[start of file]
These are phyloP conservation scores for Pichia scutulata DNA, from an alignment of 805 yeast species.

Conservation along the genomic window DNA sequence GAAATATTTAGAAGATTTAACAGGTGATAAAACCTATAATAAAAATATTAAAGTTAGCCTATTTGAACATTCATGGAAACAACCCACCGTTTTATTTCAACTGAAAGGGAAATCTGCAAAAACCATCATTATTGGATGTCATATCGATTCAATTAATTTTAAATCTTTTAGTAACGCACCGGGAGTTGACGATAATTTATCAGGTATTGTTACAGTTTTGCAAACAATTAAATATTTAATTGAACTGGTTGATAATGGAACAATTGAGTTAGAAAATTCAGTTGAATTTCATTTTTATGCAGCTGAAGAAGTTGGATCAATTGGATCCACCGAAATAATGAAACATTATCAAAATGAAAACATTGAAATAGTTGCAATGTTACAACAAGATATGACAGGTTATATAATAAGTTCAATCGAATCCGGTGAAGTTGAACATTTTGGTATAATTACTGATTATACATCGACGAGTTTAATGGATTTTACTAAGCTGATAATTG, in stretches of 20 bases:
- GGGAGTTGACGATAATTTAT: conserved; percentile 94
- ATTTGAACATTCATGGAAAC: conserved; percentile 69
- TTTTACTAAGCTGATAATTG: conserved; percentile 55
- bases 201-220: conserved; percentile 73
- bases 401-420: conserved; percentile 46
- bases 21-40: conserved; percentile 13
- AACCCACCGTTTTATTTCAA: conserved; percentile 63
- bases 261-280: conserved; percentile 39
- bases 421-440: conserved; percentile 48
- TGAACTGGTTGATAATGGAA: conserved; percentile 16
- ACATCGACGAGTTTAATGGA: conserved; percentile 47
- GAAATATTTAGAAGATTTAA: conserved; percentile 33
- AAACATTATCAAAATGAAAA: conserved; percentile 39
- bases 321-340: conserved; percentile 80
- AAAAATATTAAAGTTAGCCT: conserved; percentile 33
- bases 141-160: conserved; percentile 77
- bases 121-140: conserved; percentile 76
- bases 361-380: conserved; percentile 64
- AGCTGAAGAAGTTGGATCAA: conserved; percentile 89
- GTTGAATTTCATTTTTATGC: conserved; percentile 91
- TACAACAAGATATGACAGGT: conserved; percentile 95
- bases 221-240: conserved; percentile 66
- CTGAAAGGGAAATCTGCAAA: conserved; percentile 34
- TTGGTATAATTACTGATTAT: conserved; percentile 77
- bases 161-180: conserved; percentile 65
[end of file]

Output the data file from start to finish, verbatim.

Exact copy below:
These are phyloP conservation scores for Pichia scutulata DNA, from an alignment of 805 yeast species.

Conservation along the genomic window DNA sequence GAAATATTTAGAAGATTTAACAGGTGATAAAACCTATAATAAAAATATTAAAGTTAGCCTATTTGAACATTCATGGAAACAACCCACCGTTTTATTTCAACTGAAAGGGAAATCTGCAAAAACCATCATTATTGGATGTCATATCGATTCAATTAATTTTAAATCTTTTAGTAACGCACCGGGAGTTGACGATAATTTATCAGGTATTGTTACAGTTTTGCAAACAATTAAATATTTAATTGAACTGGTTGATAATGGAACAATTGAGTTAGAAAATTCAGTTGAATTTCATTTTTATGCAGCTGAAGAAGTTGGATCAATTGGATCCACCGAAATAATGAAACATTATCAAAATGAAAACATTGAAATAGTTGCAATGTTACAACAAGATATGACAGGTTATATAATAAGTTCAATCGAATCCGGTGAAGTTGAACATTTTGGTATAATTACTGATTATACATCGACGAGTTTAATGGATTTTACTAAGCTGATAATTG, in stretches of 20 bases:
- GGGAGTTGACGATAATTTAT: conserved; percentile 94
- ATTTGAACATTCATGGAAAC: conserved; percentile 69
- TTTTACTAAGCTGATAATTG: conserved; percentile 55
- bases 201-220: conserved; percentile 73
- bases 401-420: conserved; percentile 46
- bases 21-40: conserved; percentile 13
- AACCCACCGTTTTATTTCAA: conserved; percentile 63
- bases 261-280: conserved; percentile 39
- bases 421-440: conserved; percentile 48
- TGAACTGGTTGATAATGGAA: conserved; percentile 16
- ACATCGACGAGTTTAATGGA: conserved; percentile 47
- GAAATATTTAGAAGATTTAA: conserved; percentile 33
- AAACATTATCAAAATGAAAA: conserved; percentile 39
- bases 321-340: conserved; percentile 80
- AAAAATATTAAAGTTAGCCT: conserved; percentile 33
- bases 141-160: conserved; percentile 77
- bases 121-140: conserved; percentile 76
- bases 361-380: conserved; percentile 64
- AGCTGAAGAAGTTGGATCAA: conserved; percentile 89
- GTTGAATTTCATTTTTATGC: conserved; percentile 91
- TACAACAAGATATGACAGGT: conserved; percentile 95
- bases 221-240: conserved; percentile 66
- CTGAAAGGGAAATCTGCAAA: conserved; percentile 34
- TTGGTATAATTACTGATTAT: conserved; percentile 77
- bases 161-180: conserved; percentile 65